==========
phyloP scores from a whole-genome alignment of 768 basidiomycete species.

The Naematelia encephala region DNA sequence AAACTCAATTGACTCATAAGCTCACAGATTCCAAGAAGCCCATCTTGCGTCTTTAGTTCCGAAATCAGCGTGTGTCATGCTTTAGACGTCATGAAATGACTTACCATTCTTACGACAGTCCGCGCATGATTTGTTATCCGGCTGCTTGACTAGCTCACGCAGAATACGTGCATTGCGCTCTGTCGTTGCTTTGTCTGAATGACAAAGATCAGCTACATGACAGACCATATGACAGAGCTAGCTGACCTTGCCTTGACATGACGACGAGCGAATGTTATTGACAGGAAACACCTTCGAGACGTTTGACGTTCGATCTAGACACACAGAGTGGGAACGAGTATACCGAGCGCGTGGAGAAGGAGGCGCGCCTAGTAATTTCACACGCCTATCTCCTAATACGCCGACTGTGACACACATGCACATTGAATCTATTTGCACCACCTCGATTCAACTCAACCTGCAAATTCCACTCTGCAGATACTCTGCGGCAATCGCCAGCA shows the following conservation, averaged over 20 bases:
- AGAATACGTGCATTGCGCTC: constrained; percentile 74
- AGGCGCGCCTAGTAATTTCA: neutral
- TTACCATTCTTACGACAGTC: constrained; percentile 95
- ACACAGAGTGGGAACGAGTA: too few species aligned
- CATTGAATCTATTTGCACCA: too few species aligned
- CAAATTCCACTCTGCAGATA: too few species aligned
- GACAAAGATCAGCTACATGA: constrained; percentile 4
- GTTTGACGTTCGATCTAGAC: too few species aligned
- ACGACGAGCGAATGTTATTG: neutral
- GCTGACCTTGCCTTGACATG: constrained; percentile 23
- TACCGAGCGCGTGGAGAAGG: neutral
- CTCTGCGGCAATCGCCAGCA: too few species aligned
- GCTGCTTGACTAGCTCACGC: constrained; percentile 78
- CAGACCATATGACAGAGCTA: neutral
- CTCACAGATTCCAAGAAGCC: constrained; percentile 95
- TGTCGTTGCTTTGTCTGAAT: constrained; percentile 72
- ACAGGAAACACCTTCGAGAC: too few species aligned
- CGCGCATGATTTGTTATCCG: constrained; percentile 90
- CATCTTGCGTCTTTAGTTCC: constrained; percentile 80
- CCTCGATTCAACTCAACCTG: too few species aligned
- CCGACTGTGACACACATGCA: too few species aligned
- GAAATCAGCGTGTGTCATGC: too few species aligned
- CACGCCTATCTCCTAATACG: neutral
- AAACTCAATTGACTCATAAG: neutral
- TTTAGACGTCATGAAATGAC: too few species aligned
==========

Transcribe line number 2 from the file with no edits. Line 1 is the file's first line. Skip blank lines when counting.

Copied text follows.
The Naematelia encephala region DNA sequence AAACTCAATTGACTCATAAGCTCACAGATTCCAAGAAGCCCATCTTGCGTCTTTAGTTCCGAAATCAGCGTGTGTCATGCTTTAGACGTCATGAAATGACTTACCATTCTTACGACAGTCCGCGCATGATTTGTTATCCGGCTGCTTGACTAGCTCACGCAGAATACGTGCATTGCGCTCTGTCGTTGCTTTGTCTGAATGACAAAGATCAGCTACATGACAGACCATATGACAGAGCTAGCTGACCTTGCCTTGACATGACGACGAGCGAATGTTATTGACAGGAAACACCTTCGAGACGTTTGACGTTCGATCTAGACACACAGAGTGGGAACGAGTATACCGAGCGCGTGGAGAAGGAGGCGCGCCTAGTAATTTCACACGCCTATCTCCTAATACGCCGACTGTGACACACATGCACATTGAATCTATTTGCACCACCTCGATTCAACTCAACCTGCAAATTCCACTCTGCAGATACTCTGCGGCAATCGCCAGCA shows the following conservation, averaged over 20 bases: